In a speech before the Economic Club of New York today, Federal Reserve Vice Chairman Stanley Fischer pointed to four factors that are contributing to the unusually and persistently low interest rate environment in the U.S. Fischer argued that lower productivity and labor force growth, an aging population, slow investment and a trend of slow international economic growth are currently driving abnormally low levels of natural short- and long-term interest rates.
“A variety of factors have been holding down interest rates and may continue to do so for some time,” Fischer said. “But economic policy can help offset the forces driving down longer-run equilibrium interest rates.” He added that “some combination of more encouragement for private investment, improved public infrastructure, better education, and more effective regulation is likely to promote faster growth of productivity and living standards,” and reduce the likelihood of interest rates dipping below zero.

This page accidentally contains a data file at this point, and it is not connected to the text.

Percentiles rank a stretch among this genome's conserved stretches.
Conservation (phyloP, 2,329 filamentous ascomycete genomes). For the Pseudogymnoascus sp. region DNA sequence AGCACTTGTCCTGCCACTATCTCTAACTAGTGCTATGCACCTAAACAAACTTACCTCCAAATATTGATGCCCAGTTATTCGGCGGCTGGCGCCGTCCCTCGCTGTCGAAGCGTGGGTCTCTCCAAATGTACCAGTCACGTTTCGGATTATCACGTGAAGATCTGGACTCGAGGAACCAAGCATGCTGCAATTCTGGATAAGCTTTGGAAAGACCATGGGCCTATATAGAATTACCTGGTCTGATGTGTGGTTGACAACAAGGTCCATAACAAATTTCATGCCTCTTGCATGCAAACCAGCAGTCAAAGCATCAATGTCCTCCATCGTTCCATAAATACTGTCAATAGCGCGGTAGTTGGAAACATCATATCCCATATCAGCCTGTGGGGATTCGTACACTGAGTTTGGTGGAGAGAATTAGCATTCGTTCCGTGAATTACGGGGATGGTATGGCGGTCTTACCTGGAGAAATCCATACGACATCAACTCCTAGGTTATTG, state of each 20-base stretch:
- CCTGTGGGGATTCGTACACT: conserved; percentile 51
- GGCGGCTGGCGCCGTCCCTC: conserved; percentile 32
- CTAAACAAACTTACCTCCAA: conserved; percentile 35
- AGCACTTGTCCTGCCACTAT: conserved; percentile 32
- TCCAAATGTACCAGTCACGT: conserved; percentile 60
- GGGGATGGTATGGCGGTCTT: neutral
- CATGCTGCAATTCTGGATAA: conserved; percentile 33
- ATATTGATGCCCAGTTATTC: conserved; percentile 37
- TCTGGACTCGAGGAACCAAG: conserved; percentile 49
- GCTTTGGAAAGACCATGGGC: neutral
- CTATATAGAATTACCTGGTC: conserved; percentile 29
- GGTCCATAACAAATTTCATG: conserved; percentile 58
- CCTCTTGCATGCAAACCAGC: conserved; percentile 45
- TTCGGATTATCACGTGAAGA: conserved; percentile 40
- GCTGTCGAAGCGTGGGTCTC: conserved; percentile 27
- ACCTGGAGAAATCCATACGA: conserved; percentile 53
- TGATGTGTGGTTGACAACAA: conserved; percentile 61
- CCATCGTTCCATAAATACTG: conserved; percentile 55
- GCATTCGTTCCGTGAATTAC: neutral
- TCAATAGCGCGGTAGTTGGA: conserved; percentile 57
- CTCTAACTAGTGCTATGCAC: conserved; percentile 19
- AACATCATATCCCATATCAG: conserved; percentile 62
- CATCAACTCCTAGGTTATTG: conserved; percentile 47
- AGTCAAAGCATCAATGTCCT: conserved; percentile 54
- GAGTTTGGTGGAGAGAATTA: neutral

Such factors limit the ability of policymakers to move rates higher, he added. “Changes in factors over which the Federal Reserve has little influence — such as technological innovation and demographics — are important factors contributing to both short- and long-term interest rates being so low at present.”